To work against the occupation is, as the Israeli insult goes, 'to go to Gaza'. Gaza stands as a good example for the Palestinians in the West Bank of what democracy and resistance look like: siege, suffocation, mass unemployment, slow death, and collective punishment. And: mass killing and mass destruction, as the war on Gaza last year testifies. The US and Israel have given Palestinians two options. You either collaborate in administering the occupation (and crush resistance and popular protest by force and terror) or you suffer the harsh consequences of armed struggle. Even Hamas has learnt this very costly lesson and is now actively preventing more radical jihadi groups from firing primitive Qassam rockets into Israel. Will Hamas see Palestinians out of the occupation? The sober answer is: no it won't. It hasn't yet managed to lift Israel's cruel siege on Gaza, imprisoning 1.5 million Palestinians. Hamas is now in complete control of an imprisoned population which lacks basic human freedoms and rights of travel, employment, security, and education. It even adds Palestinian insult to Israeli injury by coercively enforcing hijab (as it tried to force it on women lawyers in court recently) and by prohibiting male hairdressers from cutting women's hair in Gaza. As if women's oppression is a requisite to Palestinian liberation! In addition, the political leverage Hamas has in the Arab world amounts to very little. Having adopted Fatah's nationalist policy of 'non-interference in Arab regimes', Hamas finds itself (like its previous secular predecessor) trying to secure Palestinian rights in an incredibly hostile Arab-regime environment; one which is not only dependent on the US but is also allied with it against free democratic representation and Islamic radicalism. Hamas beseeches Egypt to ease the siege and open Rafah, while Egypt uses its control of Rafah and the deep underground wall it is building, which will cut off Gaza's last remaining lifeline, in order to force Hamas to accept the US conditions for Palestinian reconciliation (renouncing violence and recognizing previous agreements). Before reconciling with Fatah, Hamas needs, as far as the Egyptians, are concerned, to become Fatah. So Hamas calls Palestinians in the West Bank out for a 'third intifada', but to no visible effect. Palestinians come out, as this week, when Israeli provocation is completely intolerable or when they feel they can achieve something. After the defeat of two intifadas, Palestinians are understandably very wary of another intifada failing.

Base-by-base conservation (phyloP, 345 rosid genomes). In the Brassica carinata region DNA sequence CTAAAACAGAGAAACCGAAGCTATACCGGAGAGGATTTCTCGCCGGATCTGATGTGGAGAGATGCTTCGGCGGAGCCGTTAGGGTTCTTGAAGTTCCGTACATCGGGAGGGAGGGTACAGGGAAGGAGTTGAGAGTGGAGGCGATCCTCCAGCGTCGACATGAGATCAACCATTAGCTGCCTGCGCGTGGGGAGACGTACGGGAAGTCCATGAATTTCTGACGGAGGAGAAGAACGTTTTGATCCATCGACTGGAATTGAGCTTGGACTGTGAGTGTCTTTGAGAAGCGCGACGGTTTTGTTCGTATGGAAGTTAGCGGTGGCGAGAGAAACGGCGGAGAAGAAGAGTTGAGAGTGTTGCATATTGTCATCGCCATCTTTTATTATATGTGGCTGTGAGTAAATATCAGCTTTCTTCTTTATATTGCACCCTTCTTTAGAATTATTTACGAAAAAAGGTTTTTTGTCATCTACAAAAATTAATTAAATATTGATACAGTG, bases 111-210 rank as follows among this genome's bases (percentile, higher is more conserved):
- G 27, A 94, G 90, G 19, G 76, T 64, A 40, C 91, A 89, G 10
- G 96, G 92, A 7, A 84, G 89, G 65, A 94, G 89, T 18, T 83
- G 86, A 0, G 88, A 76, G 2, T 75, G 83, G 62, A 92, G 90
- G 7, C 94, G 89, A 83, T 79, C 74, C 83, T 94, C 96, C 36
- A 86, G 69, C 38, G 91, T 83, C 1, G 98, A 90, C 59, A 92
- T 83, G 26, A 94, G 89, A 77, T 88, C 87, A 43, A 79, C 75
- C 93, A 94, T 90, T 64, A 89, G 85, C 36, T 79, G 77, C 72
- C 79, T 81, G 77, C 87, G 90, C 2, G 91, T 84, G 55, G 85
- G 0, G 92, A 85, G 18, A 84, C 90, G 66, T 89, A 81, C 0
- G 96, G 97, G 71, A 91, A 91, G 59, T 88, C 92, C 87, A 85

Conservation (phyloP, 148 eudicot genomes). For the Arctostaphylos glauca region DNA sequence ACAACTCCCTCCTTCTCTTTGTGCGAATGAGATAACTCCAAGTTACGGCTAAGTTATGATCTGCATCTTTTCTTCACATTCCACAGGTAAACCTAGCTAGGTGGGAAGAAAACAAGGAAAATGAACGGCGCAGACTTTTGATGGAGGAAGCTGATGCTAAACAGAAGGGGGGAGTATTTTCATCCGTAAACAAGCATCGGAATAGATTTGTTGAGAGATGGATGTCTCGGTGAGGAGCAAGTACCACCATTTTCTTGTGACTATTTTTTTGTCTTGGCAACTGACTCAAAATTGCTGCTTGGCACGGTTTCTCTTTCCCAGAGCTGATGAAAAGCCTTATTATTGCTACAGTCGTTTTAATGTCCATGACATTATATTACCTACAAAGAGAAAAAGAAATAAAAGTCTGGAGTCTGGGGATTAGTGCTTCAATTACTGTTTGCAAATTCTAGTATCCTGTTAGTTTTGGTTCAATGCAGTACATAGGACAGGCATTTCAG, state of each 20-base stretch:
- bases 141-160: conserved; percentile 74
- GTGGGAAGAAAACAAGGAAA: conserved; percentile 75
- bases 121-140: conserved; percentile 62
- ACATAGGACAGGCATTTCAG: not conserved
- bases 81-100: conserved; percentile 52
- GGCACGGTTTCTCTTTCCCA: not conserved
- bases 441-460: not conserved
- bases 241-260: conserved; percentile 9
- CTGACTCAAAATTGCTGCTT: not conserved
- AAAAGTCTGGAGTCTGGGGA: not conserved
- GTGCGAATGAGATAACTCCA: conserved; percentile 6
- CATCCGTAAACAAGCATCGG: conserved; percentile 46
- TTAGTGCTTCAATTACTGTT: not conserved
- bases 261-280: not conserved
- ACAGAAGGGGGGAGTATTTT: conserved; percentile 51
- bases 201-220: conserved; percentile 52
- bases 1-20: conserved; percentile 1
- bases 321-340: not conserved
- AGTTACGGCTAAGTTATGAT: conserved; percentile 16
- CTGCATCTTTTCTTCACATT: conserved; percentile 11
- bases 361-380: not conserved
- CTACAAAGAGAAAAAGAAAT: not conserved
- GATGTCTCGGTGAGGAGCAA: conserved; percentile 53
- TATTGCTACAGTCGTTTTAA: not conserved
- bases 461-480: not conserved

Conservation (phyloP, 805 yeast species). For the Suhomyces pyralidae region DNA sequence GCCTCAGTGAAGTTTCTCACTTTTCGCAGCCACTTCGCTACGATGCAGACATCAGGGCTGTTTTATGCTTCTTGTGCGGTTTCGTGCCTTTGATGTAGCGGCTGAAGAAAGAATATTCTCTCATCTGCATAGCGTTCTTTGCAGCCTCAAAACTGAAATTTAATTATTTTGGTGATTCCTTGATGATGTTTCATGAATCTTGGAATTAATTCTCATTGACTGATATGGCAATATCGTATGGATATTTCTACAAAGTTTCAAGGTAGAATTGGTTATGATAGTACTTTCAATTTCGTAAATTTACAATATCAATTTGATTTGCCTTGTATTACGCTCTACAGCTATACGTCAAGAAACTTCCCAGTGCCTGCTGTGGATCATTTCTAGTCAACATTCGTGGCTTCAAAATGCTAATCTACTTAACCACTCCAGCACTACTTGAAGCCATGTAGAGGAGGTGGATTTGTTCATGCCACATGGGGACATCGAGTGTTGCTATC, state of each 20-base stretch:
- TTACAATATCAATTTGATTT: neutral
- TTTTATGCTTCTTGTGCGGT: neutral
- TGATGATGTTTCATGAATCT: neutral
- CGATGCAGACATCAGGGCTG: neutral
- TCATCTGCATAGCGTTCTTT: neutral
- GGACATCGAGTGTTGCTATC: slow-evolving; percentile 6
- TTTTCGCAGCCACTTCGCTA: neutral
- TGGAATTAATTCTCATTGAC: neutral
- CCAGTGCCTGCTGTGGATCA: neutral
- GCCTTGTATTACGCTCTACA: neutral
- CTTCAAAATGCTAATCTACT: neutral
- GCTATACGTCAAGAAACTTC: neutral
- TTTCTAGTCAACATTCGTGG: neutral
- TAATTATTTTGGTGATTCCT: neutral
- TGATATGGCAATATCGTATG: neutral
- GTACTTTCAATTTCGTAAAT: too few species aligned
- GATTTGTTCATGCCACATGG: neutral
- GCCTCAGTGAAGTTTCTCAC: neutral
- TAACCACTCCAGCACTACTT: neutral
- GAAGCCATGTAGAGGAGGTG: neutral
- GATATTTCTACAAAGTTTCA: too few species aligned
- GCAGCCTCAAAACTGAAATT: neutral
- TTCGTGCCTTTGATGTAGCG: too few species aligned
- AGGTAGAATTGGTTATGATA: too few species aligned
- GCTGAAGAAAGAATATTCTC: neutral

What Palestinians as a collective decide to do is ultimately the most important question. Only they can stop Israel. Most Palestinians are fed up with Palestinian political factionalism and PA corruption and subservience. They see no real way out through reconciliation or unity, though they still want it: the divisions seem too deep and the US is too much of an obstacle. They also recognize that armed resistance has failed against one of the most powerful and brutal armies in the world. Israel unleashed itself on Gaza for 22 days as the world watched and did nothing. Why play the game of force when the balance of power is rigged against you to such a disproportionate extent? The closest Palestinians got to challenging and undermining the Israeli occupation is in the unarmed mass resistance of the first intifada. This remains the most effective way to defeating Israel politically and to achieving Palestinian rights. It is hard to predict the future, but many believe that a popular uprising will eventually come. Will the coming rebellion be spontaneous and risk dissipating or will it be organized effectively, prioritizing mass self-mobilization over armed confrontation? Will the PA and Israel be able to crush it by force and coercion (by freezing the wages on which 140,000 PA employees and their families in the WB and Gaza depend), or will Israel finally succeed in pushing Palestinians towards civil war?